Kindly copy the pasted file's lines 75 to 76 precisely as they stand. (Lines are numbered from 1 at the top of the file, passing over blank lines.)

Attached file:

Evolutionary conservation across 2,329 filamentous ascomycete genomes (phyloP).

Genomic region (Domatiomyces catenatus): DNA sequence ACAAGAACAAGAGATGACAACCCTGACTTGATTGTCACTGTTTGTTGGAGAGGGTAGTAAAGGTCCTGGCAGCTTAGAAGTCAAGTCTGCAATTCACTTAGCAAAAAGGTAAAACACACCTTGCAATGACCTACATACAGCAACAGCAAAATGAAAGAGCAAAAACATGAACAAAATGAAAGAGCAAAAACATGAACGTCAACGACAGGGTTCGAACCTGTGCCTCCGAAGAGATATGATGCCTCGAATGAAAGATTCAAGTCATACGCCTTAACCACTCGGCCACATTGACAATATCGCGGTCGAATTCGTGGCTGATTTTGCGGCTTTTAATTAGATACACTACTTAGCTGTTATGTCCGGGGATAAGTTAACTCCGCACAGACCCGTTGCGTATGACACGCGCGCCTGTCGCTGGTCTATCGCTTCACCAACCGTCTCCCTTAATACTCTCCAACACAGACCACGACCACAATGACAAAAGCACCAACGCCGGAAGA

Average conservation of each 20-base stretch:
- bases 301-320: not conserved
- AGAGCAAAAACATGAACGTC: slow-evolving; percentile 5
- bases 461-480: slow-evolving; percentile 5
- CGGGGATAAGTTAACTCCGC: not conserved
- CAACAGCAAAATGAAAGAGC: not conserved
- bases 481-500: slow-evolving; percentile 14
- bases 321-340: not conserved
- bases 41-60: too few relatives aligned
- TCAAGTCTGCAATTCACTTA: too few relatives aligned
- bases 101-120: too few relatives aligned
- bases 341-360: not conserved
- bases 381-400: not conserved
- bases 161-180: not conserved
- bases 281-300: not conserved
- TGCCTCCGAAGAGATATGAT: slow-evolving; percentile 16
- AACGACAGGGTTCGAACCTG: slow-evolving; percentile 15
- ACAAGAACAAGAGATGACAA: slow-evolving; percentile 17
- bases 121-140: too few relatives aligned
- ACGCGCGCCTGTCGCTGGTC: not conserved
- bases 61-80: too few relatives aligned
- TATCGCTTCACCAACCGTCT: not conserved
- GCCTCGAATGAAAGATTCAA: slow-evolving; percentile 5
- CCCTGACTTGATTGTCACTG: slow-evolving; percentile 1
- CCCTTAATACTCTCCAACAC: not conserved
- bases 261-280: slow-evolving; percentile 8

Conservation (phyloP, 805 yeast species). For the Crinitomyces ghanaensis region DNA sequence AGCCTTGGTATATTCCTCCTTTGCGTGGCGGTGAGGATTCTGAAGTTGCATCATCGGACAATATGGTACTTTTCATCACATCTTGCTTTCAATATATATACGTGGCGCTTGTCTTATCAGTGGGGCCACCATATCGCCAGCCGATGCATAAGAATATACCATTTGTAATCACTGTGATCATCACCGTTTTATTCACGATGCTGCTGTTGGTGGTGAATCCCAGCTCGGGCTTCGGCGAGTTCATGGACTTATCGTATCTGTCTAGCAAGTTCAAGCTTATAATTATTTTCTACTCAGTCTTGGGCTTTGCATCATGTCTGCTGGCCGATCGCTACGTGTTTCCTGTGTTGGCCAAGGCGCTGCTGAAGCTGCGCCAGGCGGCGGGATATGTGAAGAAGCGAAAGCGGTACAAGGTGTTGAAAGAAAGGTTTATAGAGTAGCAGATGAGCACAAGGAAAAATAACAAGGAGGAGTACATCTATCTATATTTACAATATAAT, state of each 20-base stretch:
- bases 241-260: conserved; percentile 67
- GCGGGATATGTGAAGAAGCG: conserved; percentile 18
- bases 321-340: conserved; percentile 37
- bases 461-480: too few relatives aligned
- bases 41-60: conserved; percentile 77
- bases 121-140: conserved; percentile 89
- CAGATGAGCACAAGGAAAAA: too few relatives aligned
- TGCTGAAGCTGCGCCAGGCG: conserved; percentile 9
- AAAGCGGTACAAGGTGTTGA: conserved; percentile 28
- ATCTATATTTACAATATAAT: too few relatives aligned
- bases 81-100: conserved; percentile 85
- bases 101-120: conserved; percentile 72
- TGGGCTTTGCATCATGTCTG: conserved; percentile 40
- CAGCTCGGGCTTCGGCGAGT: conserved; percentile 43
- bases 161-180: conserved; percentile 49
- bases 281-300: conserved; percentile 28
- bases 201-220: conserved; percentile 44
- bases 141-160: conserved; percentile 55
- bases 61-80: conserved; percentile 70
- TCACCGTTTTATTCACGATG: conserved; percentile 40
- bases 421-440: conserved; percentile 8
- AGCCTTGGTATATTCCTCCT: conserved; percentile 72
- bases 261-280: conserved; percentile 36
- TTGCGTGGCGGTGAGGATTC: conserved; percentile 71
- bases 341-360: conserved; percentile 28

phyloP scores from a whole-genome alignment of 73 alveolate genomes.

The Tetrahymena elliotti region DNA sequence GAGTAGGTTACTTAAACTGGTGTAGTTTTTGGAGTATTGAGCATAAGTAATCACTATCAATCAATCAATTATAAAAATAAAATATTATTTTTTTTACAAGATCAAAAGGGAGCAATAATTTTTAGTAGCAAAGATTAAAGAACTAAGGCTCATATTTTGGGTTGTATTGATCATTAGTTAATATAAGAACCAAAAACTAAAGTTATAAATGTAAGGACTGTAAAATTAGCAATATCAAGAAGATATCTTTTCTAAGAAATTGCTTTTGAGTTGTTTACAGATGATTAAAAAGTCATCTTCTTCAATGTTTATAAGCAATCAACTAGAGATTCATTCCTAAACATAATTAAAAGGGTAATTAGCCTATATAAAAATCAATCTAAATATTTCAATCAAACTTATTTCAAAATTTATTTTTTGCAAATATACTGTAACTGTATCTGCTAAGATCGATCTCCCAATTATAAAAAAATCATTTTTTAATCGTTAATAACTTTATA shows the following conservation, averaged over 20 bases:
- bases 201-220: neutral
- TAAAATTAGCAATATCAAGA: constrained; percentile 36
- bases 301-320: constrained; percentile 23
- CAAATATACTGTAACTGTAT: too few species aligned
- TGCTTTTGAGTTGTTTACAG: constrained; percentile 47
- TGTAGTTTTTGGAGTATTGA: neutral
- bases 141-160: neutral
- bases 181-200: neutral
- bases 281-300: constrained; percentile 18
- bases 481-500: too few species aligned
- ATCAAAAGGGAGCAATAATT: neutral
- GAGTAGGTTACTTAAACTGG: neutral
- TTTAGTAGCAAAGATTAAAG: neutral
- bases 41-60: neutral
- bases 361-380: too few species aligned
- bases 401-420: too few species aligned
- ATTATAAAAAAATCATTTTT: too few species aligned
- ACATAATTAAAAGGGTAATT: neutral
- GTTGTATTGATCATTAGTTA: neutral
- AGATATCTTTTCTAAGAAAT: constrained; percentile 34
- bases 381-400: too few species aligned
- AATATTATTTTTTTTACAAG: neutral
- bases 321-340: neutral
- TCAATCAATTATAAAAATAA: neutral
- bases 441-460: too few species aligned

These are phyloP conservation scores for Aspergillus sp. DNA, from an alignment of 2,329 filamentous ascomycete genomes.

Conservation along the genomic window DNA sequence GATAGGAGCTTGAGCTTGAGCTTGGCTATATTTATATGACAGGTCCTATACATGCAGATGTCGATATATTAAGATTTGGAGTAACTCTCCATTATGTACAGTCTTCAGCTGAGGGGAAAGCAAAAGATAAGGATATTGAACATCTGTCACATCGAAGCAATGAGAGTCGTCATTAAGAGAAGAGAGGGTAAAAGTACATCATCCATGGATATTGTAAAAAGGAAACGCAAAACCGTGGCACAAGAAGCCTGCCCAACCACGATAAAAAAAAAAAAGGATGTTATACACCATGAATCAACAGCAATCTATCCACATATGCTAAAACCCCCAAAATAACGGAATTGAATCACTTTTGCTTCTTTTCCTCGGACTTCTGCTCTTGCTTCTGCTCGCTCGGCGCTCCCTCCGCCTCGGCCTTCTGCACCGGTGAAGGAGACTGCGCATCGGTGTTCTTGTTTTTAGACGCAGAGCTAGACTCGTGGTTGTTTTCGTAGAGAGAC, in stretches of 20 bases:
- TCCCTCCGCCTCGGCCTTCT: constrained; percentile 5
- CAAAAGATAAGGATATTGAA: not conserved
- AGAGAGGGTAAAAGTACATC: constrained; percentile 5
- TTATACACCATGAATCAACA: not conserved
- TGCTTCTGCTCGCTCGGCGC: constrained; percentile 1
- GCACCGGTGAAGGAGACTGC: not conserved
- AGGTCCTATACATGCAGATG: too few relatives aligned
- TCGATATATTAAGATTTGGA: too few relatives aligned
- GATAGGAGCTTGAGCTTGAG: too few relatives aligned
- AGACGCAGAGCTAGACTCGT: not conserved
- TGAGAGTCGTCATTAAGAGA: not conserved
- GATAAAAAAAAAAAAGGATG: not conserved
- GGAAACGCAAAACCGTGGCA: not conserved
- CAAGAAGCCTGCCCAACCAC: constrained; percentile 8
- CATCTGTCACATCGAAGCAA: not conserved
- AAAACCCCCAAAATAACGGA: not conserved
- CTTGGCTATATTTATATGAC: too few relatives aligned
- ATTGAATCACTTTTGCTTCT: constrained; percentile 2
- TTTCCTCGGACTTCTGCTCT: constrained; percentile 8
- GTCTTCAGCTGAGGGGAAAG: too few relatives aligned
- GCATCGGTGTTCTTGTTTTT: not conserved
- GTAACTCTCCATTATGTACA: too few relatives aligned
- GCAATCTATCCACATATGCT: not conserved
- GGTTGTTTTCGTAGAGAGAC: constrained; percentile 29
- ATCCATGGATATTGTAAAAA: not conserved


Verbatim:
- GTTGTATTGATCATTAGTTA: neutral
- AGATATCTTTTCTAAGAAAT: constrained; percentile 34